And that brings me to another rant: Why must there be a reason I'm still single? Why is being single considered a problem that must be solved? Yet I get that question a lot. At least the spin on it seems to have become more favorable. I used to get it with the implication that there was something wrong with me -- that I wasn't getting out enough to meet men, that I was too picky, that I had somehow been ruined by writing romance novels so that I couldn't accept a man who didn't act like a romance hero. Now the implication is more "what is wrong with these men that no one has snapped up a treat like you?" I don't even think that's fair, as it's not as though there are all these men I desperately wished would notice me who couldn't appreciate my charms. Then the really annoying thing is that the male interest I've been getting lately has been of the "I can't believe you're still single, but since you are, hey, maybe you're desperate enough that I stand a chance" variety, or else the "I'm obviously smarter than those other idiot men because I can appreciate what a catch you are." Ugh.

No, the answer to why I'm still single is that I haven't met anyone I would want to spend my life with. Period. I suppose I've known some men who were already married that I think might possibly have been compatible with me, but because I have that filter in my brain that puts married men in a different category, I haven't even considered whether I'd have actual chemistry with them, and I've thought these men were very good fits with their wives, so I don't even have the sense that some other woman has stolen my destined husband. I don't have any men who got away -- men I really liked and wanted to be with who went off in other directions. I just plain haven't met the right person. According to the Myers-Briggs evaluation, I have one of the rarest personality types, which makes it very difficult to find compatible people, and that may have something to do with it. I also don't consider being single a "problem." I'm generally happy with my life, and I'm not willing to give up what I have just to be part of a couple unless I enjoy being with that other person more than I enjoy being alone. The only times I feel the singleness in a bad way are the Noah's Ark kind of events where everyone is invited with the dreaded "and guest" and I have no one to ask, but I know that because of the "and guest" that almost everyone there will have a date and I'll be the lone oddball. (I would like to point out that the "and guest" is a relatively recent development that isn't really proper according to etiquette. If you know someone well enough to invite to an event, you should know if they're part of a couple and invite the other person individually, or if they're married or live together, you address the invitation to both of them. Otherwise, you just invite the single person as his/herself without the implication that they're not good enough on their own that the "and guest" can create. And then there might be more than one single person there, so there's a chance of mingling and meeting people instead of everyone having scrambled to find a date. But then if people actually followed those guidelines, then the entire chick-lit publishing genre would implode more than it already has because there could no longer be all those books about desperately trying to find a date to be the "and guest" at some rival, relative or ex's wedding.)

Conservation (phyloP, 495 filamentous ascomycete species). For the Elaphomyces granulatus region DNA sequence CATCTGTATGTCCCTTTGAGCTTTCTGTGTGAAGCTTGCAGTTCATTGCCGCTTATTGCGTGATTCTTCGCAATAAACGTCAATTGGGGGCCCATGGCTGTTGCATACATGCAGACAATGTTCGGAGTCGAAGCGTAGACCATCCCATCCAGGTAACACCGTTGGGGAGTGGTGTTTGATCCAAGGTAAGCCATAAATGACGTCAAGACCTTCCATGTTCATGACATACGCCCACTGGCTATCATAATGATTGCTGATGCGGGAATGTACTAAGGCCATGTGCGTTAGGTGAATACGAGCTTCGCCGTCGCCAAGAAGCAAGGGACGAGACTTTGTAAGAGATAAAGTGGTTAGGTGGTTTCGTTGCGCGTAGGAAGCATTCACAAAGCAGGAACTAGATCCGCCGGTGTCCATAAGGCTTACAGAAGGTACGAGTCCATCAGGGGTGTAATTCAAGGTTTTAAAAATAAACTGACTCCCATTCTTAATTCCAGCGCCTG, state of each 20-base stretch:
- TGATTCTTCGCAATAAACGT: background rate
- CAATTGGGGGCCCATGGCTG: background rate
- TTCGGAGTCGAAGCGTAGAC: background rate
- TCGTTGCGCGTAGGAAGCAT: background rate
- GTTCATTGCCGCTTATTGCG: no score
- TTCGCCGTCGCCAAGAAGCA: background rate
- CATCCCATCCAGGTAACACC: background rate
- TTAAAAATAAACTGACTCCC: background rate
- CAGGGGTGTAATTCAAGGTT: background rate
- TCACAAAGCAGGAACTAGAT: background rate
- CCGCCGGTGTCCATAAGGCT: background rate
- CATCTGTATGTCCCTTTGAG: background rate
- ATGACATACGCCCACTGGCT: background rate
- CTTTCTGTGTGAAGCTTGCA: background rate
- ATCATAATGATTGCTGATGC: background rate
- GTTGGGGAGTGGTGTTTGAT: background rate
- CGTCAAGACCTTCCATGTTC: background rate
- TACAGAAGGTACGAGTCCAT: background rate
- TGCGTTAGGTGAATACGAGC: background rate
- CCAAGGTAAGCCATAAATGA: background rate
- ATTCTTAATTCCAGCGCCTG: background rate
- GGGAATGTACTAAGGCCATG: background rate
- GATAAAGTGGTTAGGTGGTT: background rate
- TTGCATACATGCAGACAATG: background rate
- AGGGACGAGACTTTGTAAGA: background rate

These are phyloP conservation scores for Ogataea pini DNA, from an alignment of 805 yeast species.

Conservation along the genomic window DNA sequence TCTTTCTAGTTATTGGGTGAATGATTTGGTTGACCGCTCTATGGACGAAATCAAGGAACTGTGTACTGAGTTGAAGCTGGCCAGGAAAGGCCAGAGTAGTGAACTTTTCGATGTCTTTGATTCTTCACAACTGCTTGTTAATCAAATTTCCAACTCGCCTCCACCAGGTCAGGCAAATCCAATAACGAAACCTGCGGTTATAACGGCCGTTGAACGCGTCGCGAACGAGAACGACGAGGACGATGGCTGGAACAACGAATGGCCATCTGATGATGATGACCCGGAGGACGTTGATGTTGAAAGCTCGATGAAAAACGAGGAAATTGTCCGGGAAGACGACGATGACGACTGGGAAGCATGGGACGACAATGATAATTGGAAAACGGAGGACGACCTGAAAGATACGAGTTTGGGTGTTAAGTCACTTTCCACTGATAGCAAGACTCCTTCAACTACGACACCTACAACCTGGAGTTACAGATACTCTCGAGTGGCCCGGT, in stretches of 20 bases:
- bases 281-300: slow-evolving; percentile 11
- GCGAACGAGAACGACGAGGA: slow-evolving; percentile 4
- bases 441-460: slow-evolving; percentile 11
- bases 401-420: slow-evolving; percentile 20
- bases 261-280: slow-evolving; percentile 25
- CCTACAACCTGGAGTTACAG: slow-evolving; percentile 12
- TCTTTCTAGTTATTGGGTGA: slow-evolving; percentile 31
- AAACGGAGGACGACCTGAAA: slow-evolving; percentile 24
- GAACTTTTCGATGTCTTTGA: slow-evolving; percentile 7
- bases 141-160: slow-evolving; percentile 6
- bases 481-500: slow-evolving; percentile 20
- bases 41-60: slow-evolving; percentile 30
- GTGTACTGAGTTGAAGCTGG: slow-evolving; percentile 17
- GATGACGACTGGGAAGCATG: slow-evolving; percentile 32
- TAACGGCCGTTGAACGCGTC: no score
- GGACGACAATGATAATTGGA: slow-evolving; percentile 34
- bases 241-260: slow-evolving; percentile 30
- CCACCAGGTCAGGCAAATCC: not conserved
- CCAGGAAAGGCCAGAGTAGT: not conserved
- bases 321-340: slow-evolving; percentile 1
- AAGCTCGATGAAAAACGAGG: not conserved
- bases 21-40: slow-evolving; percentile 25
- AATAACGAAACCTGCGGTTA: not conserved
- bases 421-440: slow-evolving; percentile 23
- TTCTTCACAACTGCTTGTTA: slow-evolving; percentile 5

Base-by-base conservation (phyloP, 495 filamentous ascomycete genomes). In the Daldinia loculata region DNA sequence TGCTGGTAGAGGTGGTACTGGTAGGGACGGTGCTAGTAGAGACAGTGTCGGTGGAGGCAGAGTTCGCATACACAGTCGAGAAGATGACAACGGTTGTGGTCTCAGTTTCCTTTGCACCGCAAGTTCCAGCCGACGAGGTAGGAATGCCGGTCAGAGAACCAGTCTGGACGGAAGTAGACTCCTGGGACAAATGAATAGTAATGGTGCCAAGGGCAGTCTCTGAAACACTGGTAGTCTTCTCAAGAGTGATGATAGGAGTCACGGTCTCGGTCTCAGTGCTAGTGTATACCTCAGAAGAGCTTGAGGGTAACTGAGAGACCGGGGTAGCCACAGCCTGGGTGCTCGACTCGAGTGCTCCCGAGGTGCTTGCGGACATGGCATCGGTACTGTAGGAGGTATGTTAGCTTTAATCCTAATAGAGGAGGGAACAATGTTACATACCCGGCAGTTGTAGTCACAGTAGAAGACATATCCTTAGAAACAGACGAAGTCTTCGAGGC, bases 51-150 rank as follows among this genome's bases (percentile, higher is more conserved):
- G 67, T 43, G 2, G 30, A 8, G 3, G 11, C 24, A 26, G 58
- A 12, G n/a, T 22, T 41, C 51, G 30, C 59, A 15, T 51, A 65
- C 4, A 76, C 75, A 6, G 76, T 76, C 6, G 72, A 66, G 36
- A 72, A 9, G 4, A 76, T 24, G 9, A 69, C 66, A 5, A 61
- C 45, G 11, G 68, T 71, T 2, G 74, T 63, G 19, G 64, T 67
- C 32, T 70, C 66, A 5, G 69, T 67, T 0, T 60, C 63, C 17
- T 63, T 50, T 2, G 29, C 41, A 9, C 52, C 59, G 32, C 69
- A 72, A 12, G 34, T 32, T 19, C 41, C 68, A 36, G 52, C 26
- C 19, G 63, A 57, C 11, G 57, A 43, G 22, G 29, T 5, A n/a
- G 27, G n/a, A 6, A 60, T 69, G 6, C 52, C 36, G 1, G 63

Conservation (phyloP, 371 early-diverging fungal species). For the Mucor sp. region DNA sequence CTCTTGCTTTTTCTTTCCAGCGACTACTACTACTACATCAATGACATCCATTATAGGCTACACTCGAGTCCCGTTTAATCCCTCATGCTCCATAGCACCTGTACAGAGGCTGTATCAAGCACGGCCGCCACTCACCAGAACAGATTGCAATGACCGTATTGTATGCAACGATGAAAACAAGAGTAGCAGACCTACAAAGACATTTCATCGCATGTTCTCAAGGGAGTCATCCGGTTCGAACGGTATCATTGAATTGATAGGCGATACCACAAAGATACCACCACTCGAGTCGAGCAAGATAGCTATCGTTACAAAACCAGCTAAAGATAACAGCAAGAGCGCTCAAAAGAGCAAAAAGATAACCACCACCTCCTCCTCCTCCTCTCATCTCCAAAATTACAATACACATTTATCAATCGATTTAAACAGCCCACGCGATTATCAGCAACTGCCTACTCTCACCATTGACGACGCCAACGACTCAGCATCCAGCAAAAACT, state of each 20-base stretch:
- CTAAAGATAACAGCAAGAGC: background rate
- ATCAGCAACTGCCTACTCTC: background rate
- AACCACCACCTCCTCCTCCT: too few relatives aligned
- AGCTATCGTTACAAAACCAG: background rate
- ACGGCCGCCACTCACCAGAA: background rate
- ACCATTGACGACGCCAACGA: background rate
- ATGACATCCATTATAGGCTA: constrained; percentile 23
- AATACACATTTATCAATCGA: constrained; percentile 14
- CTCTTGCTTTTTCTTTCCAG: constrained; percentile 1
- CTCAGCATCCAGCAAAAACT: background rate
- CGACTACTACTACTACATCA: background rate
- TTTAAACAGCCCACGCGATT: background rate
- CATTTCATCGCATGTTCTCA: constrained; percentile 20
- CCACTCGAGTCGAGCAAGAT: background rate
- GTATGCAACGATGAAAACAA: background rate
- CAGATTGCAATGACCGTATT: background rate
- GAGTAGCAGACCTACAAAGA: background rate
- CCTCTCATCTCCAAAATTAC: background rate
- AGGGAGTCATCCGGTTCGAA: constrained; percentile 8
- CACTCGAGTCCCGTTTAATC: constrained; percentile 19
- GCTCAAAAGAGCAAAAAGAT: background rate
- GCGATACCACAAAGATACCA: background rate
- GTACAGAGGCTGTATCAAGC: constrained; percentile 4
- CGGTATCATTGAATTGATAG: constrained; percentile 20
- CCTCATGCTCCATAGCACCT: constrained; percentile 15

And now Miss Manners will go make some tea and think of something to write or read.